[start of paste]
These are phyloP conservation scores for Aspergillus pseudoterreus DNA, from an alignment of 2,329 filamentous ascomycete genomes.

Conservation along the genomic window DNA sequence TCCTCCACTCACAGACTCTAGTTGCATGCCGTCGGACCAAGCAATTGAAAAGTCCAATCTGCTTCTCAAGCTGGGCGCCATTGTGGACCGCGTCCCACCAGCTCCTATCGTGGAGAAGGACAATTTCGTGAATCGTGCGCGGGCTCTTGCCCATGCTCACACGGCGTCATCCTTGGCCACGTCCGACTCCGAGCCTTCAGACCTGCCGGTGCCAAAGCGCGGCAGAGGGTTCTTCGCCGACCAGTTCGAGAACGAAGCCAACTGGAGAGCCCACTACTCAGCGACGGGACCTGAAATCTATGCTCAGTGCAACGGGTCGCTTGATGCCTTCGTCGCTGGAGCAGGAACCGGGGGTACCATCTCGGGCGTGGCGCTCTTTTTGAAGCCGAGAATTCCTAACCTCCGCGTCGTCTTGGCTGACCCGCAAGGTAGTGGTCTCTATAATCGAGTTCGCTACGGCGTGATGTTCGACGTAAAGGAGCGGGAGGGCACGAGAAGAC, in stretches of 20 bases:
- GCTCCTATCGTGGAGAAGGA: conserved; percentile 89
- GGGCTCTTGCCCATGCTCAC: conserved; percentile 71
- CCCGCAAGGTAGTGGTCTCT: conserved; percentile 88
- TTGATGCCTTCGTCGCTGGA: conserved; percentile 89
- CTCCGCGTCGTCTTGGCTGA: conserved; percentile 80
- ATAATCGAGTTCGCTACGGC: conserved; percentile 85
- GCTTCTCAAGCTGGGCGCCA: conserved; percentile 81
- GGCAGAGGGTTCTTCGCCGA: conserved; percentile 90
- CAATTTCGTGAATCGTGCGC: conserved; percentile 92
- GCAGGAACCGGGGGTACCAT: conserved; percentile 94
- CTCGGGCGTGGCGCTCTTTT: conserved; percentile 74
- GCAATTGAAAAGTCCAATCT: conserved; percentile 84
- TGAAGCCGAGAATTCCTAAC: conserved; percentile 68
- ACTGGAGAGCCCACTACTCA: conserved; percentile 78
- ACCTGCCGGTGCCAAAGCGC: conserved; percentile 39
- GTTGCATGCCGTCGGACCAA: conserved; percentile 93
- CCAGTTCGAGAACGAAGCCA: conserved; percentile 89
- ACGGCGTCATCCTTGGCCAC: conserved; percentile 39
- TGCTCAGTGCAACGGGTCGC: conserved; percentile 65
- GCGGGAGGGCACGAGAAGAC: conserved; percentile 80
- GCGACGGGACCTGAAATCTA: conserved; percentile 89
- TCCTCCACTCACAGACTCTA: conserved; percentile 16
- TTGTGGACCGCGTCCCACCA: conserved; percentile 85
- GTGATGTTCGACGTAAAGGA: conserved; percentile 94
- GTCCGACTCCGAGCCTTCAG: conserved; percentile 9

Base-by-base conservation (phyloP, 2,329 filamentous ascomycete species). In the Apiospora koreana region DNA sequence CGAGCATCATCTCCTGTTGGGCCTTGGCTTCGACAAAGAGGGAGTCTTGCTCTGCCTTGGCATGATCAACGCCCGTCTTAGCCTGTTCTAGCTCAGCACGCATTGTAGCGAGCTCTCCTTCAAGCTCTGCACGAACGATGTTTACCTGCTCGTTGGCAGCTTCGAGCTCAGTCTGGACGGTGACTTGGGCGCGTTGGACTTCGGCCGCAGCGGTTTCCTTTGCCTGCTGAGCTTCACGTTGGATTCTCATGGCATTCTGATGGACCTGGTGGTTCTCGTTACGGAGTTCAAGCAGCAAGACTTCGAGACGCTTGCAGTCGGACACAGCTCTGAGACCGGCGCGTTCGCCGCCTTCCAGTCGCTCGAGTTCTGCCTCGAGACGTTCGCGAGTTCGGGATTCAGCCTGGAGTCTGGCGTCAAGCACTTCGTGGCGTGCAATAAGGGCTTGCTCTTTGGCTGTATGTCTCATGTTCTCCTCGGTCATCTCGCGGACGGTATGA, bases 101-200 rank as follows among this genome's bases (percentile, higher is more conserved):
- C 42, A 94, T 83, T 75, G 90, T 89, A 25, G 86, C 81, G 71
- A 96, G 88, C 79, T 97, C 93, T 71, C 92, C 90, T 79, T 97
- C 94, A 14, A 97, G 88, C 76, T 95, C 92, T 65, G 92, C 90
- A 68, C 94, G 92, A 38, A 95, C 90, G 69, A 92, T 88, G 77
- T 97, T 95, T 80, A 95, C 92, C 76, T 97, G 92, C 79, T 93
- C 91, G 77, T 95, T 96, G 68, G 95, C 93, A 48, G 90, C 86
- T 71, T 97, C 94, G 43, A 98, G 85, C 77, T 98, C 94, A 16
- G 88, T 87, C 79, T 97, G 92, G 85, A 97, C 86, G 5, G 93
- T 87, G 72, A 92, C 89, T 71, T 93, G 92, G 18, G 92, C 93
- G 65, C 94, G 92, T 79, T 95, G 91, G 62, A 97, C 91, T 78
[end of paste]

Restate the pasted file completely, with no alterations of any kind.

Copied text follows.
These are phyloP conservation scores for Aspergillus pseudoterreus DNA, from an alignment of 2,329 filamentous ascomycete genomes.

Conservation along the genomic window DNA sequence TCCTCCACTCACAGACTCTAGTTGCATGCCGTCGGACCAAGCAATTGAAAAGTCCAATCTGCTTCTCAAGCTGGGCGCCATTGTGGACCGCGTCCCACCAGCTCCTATCGTGGAGAAGGACAATTTCGTGAATCGTGCGCGGGCTCTTGCCCATGCTCACACGGCGTCATCCTTGGCCACGTCCGACTCCGAGCCTTCAGACCTGCCGGTGCCAAAGCGCGGCAGAGGGTTCTTCGCCGACCAGTTCGAGAACGAAGCCAACTGGAGAGCCCACTACTCAGCGACGGGACCTGAAATCTATGCTCAGTGCAACGGGTCGCTTGATGCCTTCGTCGCTGGAGCAGGAACCGGGGGTACCATCTCGGGCGTGGCGCTCTTTTTGAAGCCGAGAATTCCTAACCTCCGCGTCGTCTTGGCTGACCCGCAAGGTAGTGGTCTCTATAATCGAGTTCGCTACGGCGTGATGTTCGACGTAAAGGAGCGGGAGGGCACGAGAAGAC, in stretches of 20 bases:
- GCTCCTATCGTGGAGAAGGA: conserved; percentile 89
- GGGCTCTTGCCCATGCTCAC: conserved; percentile 71
- CCCGCAAGGTAGTGGTCTCT: conserved; percentile 88
- TTGATGCCTTCGTCGCTGGA: conserved; percentile 89
- CTCCGCGTCGTCTTGGCTGA: conserved; percentile 80
- ATAATCGAGTTCGCTACGGC: conserved; percentile 85
- GCTTCTCAAGCTGGGCGCCA: conserved; percentile 81
- GGCAGAGGGTTCTTCGCCGA: conserved; percentile 90
- CAATTTCGTGAATCGTGCGC: conserved; percentile 92
- GCAGGAACCGGGGGTACCAT: conserved; percentile 94
- CTCGGGCGTGGCGCTCTTTT: conserved; percentile 74
- GCAATTGAAAAGTCCAATCT: conserved; percentile 84
- TGAAGCCGAGAATTCCTAAC: conserved; percentile 68
- ACTGGAGAGCCCACTACTCA: conserved; percentile 78
- ACCTGCCGGTGCCAAAGCGC: conserved; percentile 39
- GTTGCATGCCGTCGGACCAA: conserved; percentile 93
- CCAGTTCGAGAACGAAGCCA: conserved; percentile 89
- ACGGCGTCATCCTTGGCCAC: conserved; percentile 39
- TGCTCAGTGCAACGGGTCGC: conserved; percentile 65
- GCGGGAGGGCACGAGAAGAC: conserved; percentile 80
- GCGACGGGACCTGAAATCTA: conserved; percentile 89
- TCCTCCACTCACAGACTCTA: conserved; percentile 16
- TTGTGGACCGCGTCCCACCA: conserved; percentile 85
- GTGATGTTCGACGTAAAGGA: conserved; percentile 94
- GTCCGACTCCGAGCCTTCAG: conserved; percentile 9

Base-by-base conservation (phyloP, 2,329 filamentous ascomycete species). In the Apiospora koreana region DNA sequence CGAGCATCATCTCCTGTTGGGCCTTGGCTTCGACAAAGAGGGAGTCTTGCTCTGCCTTGGCATGATCAACGCCCGTCTTAGCCTGTTCTAGCTCAGCACGCATTGTAGCGAGCTCTCCTTCAAGCTCTGCACGAACGATGTTTACCTGCTCGTTGGCAGCTTCGAGCTCAGTCTGGACGGTGACTTGGGCGCGTTGGACTTCGGCCGCAGCGGTTTCCTTTGCCTGCTGAGCTTCACGTTGGATTCTCATGGCATTCTGATGGACCTGGTGGTTCTCGTTACGGAGTTCAAGCAGCAAGACTTCGAGACGCTTGCAGTCGGACACAGCTCTGAGACCGGCGCGTTCGCCGCCTTCCAGTCGCTCGAGTTCTGCCTCGAGACGTTCGCGAGTTCGGGATTCAGCCTGGAGTCTGGCGTCAAGCACTTCGTGGCGTGCAATAAGGGCTTGCTCTTTGGCTGTATGTCTCATGTTCTCCTCGGTCATCTCGCGGACGGTATGA, bases 101-200 rank as follows among this genome's bases (percentile, higher is more conserved):
- C 42, A 94, T 83, T 75, G 90, T 89, A 25, G 86, C 81, G 71
- A 96, G 88, C 79, T 97, C 93, T 71, C 92, C 90, T 79, T 97
- C 94, A 14, A 97, G 88, C 76, T 95, C 92, T 65, G 92, C 90
- A 68, C 94, G 92, A 38, A 95, C 90, G 69, A 92, T 88, G 77
- T 97, T 95, T 80, A 95, C 92, C 76, T 97, G 92, C 79, T 93
- C 91, G 77, T 95, T 96, G 68, G 95, C 93, A 48, G 90, C 86
- T 71, T 97, C 94, G 43, A 98, G 85, C 77, T 98, C 94, A 16
- G 88, T 87, C 79, T 97, G 92, G 85, A 97, C 86, G 5, G 93
- T 87, G 72, A 92, C 89, T 71, T 93, G 92, G 18, G 92, C 93
- G 65, C 94, G 92, T 79, T 95, G 91, G 62, A 97, C 91, T 78